new normal

It’s been ages since I’ve posted here or on any of my other blogs. Due to my current job, I have avoided any and all online social life outside of a protected group of Facebook friends. But recent events in the country have me desperate to express myself. I have no other place to grieve.

For historical reference – because I often look back, years later, on my posts – a few short days ago – Friday, December 14th, I came in late to work so I could help my daughter set up a booth at her school’s craft fair, and so I could also attend the morning assembly at my son’s school. He was getting an award (it was a surprise to him – both the award and that we would be there to see him get it) for doing well in class, being a leader. While both of these things were taking place at my kids schools – 3,000 miles away, an elementary school was being attacked in a random assault by a mad man that left 20 kids, the same age as my son, dead, as well as 6 adults and the gunman. I got the news as I was racing to my desk. My phone buzzed – CNN is set up to give me notifications – a shooting at a school – an elementary school – Please, God, no. In that instant – it felt like the world went forever off it’s track. The future forever changed from how it was “supposed” to be.

Since that moment, I have not been able to get it out of my mind. I know other people deal with these tragedies differently. Sam, no less devastated by it, deals by complete avoidance. So when I feel an uncontrollable urge to bring up the subject – it’s almost always a change in the subject. And then it’s quickly changed back to something else. We are not making a big deal of it in front of the kids – my daughter understands the details more than my son. I’m trying to make sure she’s not afraid to go to school – life still needs to be lived. My son is too little to understand any of it. There’s no point in giving him details. I only told him that he might hear about something that happened at a school, and a lot of people got hurt – and the most important thing he needs to remember is that he should always listen and do what his teachers tell him to. I feel like that act probably saved a lot of kids.

That is what’s happening on the outside. Keeping up appearances. Going on with life. Going to work. Making dinner. Putting kids to bed.

Inside is a different story.

Inside, I feel forever broken. Particularly because of the ages of those kids. I will never know them – but their pictures are burned into my brain. My son will bear a burden, possibly for the rest of his life, that he may never be aware of. I will forever look at him and watch him grow, and think about those kids that will never get the chance to reach the age he does, or the accomplishments he will. I will look at him and he will hold the marker in my mind for where those kids are supposed to be, what they’re supposed to be doing. I will watch him live a life they never got the chance to. And I will be proud of him, cheer for him, and I will grieve too.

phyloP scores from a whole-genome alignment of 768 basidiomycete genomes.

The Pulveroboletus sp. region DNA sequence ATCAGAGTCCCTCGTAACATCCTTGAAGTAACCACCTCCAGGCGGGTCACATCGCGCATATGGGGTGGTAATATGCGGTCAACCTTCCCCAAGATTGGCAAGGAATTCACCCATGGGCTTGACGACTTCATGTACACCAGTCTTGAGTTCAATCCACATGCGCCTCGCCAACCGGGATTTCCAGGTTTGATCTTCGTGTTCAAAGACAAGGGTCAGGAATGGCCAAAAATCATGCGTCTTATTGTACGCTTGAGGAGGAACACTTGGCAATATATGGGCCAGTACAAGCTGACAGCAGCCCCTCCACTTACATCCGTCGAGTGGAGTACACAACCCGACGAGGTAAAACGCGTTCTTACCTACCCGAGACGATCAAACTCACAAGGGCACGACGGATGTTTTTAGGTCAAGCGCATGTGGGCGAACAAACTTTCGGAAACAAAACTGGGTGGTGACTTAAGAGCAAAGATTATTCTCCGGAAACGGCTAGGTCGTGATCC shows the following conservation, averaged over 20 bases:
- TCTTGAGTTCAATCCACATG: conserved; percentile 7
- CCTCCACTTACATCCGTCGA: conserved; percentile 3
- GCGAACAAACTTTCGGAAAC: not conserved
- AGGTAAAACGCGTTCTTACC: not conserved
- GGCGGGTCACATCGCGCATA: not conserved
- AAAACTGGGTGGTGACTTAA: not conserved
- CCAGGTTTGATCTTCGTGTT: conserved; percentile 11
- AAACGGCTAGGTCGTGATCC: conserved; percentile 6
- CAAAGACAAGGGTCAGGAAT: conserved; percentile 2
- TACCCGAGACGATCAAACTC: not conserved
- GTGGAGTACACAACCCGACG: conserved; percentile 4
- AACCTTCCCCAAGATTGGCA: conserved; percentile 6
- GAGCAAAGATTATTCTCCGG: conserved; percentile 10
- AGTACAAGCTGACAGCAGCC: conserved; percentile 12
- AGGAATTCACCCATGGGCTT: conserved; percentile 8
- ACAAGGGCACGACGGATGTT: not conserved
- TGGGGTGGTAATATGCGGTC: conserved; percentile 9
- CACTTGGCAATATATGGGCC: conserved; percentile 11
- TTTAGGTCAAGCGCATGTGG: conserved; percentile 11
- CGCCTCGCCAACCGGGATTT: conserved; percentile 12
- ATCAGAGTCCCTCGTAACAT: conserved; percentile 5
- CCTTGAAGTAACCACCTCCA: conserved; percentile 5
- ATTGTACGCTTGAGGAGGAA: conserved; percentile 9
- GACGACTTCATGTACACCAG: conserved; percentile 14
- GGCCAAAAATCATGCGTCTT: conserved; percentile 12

In one second, I am trying not to watch the news – I’m trying to skim past facebook posts that dwell on this. I just can’t handle it. And on the other hand – I’m seeking out the news – I want answers. Why did this happen? How did he end up at that school? Please, tell me there is something that can be done to make it so this doesn’t happen again, or at the very least – it would be really really difficult. Make more hurdles. Make it harder. It shouldn’t have been this easy for someone to do this.

I drop off my son at school, and there is still a small voice of panic at the bottom of my stomach. =please keep him safe= I don’t want him to be afraid, I want him to feel safe, but I don’t feel like he really is safe.

It’s ironic that in the President’s speech he gave at the memorial service in Newtown – he described having a kid is like having your heart taken from you, and letting it roam free. Your heart’s accomplishments are like your own. It’s mistakes, it’s pain; your own. I used those exact words when trying to describe it to a friend of mine that day.

I know so many people that are just overwhelmed with emotions. I think most people are trying to move on and take action. I am too. I’m signing petitions. I’m getting information. I’m waiting for the news to give (reliable!) details about how and why this happened. I’m planning on putting pressure on law makers to not be bullied anymore into allowing this to be just part of our culture. But I came here because I also need a place to grieve – because my heart is broken, 3000 miles away. And I don’t think I’ll ever be the same.

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